The embargo for critic reviews of Disney’s The Lion King has been lifted. In an unpleasant surprise, the live-action / CGI remake is receiving mixed to negative reviews from critics all over. While early social media reactions were all praise for the movie’s majesty and visual effects, the full reviews claim those very aspects work against this remake. Essentially, the things that were thought to be the movie’s selling point are turning out to be its biggest flaws.
The most blatantly obvious of these is the visual effects. After helming the incredibly successful 2016 remake The Jungle Book, Jon Favreau was entrusted with directing The Lion King. The choice to go with photorealistic animals has resulted in some impressive VFX and technical achievements, the likes of which are being praised by all, even in the negative reviews. However, that very fact means the lions and the warthog and meerkat of The Lion King are not as expressive as their animated counterparts, at times looking downright dull and plain ordinary animals.
To illustrate this point, here’s a comparison of a snippet from the song Hakuna Matata released from the new remake with the animated once. It’s easy to see that because the animated movie isn’t bound by the constraints of realism, it’s able to play around a lot more with the animals’ expressions, the camera and the setups, having them swim and get wet and smile in delight. In contrast, the new remake has them simply strutting and strolling in the woods with that stoic, stiff look on their faces.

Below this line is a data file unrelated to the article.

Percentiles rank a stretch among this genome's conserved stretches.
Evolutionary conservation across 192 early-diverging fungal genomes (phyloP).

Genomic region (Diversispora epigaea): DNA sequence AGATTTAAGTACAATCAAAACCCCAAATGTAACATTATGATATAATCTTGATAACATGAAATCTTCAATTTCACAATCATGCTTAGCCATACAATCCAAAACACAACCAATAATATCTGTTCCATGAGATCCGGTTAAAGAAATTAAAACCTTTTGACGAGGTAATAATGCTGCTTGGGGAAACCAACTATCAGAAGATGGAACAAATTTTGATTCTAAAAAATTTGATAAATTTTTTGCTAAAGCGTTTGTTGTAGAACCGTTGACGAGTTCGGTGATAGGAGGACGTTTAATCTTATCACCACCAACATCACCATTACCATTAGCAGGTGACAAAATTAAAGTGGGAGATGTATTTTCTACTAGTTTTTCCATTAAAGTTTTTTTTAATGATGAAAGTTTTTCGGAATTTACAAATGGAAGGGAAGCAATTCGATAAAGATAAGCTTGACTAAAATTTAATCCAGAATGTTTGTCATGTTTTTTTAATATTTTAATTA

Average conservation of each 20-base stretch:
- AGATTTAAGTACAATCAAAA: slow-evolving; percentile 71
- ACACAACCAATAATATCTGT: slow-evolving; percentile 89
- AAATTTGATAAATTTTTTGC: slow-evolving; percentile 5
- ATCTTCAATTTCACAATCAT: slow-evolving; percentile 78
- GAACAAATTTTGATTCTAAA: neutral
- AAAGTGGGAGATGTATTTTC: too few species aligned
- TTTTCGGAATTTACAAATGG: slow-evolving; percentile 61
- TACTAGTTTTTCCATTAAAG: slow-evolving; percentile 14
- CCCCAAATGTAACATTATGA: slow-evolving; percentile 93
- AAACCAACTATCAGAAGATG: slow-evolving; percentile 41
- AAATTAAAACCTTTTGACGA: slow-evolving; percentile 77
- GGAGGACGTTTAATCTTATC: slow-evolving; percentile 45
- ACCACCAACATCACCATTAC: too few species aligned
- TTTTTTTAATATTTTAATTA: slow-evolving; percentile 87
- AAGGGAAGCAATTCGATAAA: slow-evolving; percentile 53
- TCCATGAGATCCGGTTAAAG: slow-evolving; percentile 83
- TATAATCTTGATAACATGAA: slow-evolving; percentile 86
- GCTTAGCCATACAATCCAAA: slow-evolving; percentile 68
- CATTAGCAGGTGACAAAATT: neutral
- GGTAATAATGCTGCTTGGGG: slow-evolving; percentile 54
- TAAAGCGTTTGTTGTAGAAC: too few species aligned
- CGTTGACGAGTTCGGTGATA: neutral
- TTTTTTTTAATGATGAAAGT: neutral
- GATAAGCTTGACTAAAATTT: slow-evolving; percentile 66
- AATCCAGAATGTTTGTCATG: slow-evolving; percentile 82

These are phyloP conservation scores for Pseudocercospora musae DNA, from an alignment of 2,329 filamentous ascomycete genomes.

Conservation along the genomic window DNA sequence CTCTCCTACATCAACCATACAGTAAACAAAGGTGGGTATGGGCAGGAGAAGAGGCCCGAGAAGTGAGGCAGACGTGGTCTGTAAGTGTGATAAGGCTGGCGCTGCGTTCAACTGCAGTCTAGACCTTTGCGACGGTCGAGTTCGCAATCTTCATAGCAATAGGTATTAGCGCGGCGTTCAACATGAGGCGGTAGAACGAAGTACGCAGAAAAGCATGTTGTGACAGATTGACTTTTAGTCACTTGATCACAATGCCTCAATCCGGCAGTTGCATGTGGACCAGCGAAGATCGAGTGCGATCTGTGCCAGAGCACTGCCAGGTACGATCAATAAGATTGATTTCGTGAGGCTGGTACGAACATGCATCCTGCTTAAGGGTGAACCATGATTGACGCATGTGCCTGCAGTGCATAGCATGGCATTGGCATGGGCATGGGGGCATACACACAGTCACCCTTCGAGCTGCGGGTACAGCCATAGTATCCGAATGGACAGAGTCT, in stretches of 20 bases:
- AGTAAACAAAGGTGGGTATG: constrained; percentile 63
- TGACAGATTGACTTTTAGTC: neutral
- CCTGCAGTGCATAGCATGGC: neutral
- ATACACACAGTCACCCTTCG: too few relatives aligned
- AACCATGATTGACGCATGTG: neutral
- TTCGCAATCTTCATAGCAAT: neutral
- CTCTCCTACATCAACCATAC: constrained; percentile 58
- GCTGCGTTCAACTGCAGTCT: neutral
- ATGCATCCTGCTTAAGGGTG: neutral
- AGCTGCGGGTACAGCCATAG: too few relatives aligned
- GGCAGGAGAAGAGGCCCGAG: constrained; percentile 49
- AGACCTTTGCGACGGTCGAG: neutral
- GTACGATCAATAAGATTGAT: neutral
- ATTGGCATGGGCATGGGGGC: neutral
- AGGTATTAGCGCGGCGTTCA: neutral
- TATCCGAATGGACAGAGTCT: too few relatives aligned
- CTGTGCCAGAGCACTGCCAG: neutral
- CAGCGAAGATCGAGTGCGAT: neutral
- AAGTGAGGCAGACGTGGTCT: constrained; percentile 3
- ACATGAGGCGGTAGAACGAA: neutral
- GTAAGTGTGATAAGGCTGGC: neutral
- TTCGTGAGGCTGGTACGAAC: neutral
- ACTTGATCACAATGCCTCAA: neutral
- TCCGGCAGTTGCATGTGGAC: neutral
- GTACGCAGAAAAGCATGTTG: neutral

Another aspect that The Lion King chose to play safe with is the plot. Ever since the first Circle of Life footage was previewed, viewers immediately pointed out the shot-for-shot nature of the remake. It looks like that’s not the case with this particular sequence, since a lot of shots in the movie are very close recreations. This prevents The Lion King from trying anything new with its source material compared to, say, The Jungle Book, which did play around the fringes of the original’s plot while maintaining the spirit.
Other general criticisms range from the inability of a certain song or two to hit the mark as well as the rapid-fire editing (more on social media than any professional reviews), both of which are jarring to witness compared to the original. Here’s a sample of negative reviews talking about these different aspects:
Bilge Ebirl – New York Magazine
It’s a stirring reminder of what can be achieved with all the talent (and money) in the world, as well as a cautionary tale of what can happen when there’s no vision to bind it all together.
Brian Lowry – CNN
The result is a polished and satisfying film, yet one that conspicuously feels even more like a consumer product than most Disney revivals of its animated classics.
A. A. Dowd – AV Club
It’s as if every creative decision were subordinate to the film’s misguided insistence on realism, on keeping the mannerisms and movements of these magically intelligent creatures “believable.”
Michael Phillips – Chicago Tribune